Delaware Law Updates
{ Banner Image }
PDF

PharmAthene, Inc. v. SIGA Technologies, Inc., C.A. No. 2627-VCP

September 22, 2011

In this opinion, the Court of Chancery found the defendant liable (i) for breach of its contractual obligations to negotiate a license agreement in good faith in accordance with the terms of a previously negotiated, non-binding term sheet and (ii) under the doctrine of promissory estoppel. 

In late 2005, defendant SIGA Technologies, Inc. (“SIGA”) discussed a collaboration with plaintiff PharmAthene, Inc. (“PharmAthene”), for the development and commercialization of an antiviral drug for the treatment of smallpox called ST-246. The parties negotiated a non-binding license agreement term sheet (the “LATS”) in which SIGA would grant PharmAthene a worldwide exclusive license to develop and sell products related to ST-246 in exchange for a license fee. Shortly thereafter, the parties agreed to pursue merger discussions with the understanding that if the merger did not occur, they would proceed with the license agreement. SIGA, however, had immediate cash needs so PharmAthene agreed to provide SIGA a bridge loan to cover SIGA’s financing needs in the interim. In making the loan, PharmAthene made clear it was doing so in anticipation of eventually controlling ST-246, either through a merger or license agreement upon the terms set forth in the LATS. While the LATS was never signed, it was attached as an exhibit to the merger term sheet, merger agreement, and the bridge loan agreement, each of which were signed by both parties and each of which expressly provided that if the merger was not completed, the parties would negotiate in good faith to execute a license agreement in accordance with the LATS.

After execution of the merger agreement, ST-246 passed a number of key milestones (due in large part to the PharmAthene funding) and was awarded a NIH grant for $16.5 million for the development of ST246, greatly increasing SIGA’s value. In light of these events, SIGA’s receptiveness to the merger waned and SIGA declined to extend the merger termination date. As such, the merger failed to close within the prescribed timeframe and SIGA terminated the merger agreement. Following the termination of the merger agreement, the parties entered into a contractually-stipulated ninety-day exclusive negotiating period regarding a license. During the negotiations, SIGA proposed terms vastly different than those contained in the LATS, including, among others, that the parties enter into an LLC agreement rather than a licensing transaction. PharmAthene objected to SIGA’s proposal and insisted that SIGA was obligated to execute a license agreement with the same or similar terms to those contained in the LATS, but was nonetheless willing to consider changes to the LATS. SIGA contended that the LATS was non-binding and failed to address PharmAthene’s subsequent counterproposals.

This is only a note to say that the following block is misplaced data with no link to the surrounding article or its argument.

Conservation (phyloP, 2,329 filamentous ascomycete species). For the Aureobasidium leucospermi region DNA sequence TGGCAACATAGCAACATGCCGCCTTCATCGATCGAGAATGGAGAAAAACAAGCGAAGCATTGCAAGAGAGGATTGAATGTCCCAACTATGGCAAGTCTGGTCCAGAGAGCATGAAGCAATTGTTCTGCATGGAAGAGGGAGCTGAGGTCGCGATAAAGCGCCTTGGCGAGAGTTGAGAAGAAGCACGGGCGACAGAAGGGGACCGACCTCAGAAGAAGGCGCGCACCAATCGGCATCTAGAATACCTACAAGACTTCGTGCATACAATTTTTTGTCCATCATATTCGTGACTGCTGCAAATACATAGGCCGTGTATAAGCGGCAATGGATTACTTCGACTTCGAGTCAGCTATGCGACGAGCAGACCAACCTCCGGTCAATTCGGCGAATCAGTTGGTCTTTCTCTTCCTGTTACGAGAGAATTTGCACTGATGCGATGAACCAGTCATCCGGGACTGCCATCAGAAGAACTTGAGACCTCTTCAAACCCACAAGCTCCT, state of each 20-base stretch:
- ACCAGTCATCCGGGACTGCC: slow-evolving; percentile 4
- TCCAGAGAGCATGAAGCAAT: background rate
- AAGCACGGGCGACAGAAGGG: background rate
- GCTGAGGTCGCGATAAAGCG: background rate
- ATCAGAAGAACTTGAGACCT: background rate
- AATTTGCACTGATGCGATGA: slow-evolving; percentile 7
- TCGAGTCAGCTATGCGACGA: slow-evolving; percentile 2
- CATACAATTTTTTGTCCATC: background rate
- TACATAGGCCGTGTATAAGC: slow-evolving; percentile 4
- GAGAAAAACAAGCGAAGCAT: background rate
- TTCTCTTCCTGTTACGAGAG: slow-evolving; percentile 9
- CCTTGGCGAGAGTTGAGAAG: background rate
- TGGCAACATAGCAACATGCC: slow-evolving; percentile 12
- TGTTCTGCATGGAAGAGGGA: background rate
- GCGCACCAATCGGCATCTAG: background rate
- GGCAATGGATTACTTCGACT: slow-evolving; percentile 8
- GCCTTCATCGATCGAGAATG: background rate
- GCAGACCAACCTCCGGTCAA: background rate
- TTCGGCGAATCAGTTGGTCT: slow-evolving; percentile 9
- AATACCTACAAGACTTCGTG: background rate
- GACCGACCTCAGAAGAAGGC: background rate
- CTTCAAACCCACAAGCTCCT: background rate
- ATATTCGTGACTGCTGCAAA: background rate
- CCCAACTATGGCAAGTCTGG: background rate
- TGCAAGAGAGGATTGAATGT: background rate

PharmAthene then brought this action claiming (1) that SIGA breached a binding license agreement containing the same economic terms as those in the term sheet attached to the merger and bridge loan agreements; (2) that SIGA breached its obligations under the merger and bridge loan agreements to negotiate in good faith a license agreement in accordance with the terms contained in the term sheet; (3) that SIGA promised that PharmAthene ultimately would control the drug at issue, either through a license agreement or merger, and that PharmAthene reasonably relied on SIGA’s promise to its detriment; and (4) that SIGA was unjustly enriched by the capital and assistance that PharmAthene provided to SIGA during the period in which the parties were working toward closing the merger. Primarily, PharmAthene sought specific enforcement of a license agreement that strictly conformed to the LATS, or expectation damages stemming from SIGA’s alleged breach and the full benefit of PharmAthene’s bargain.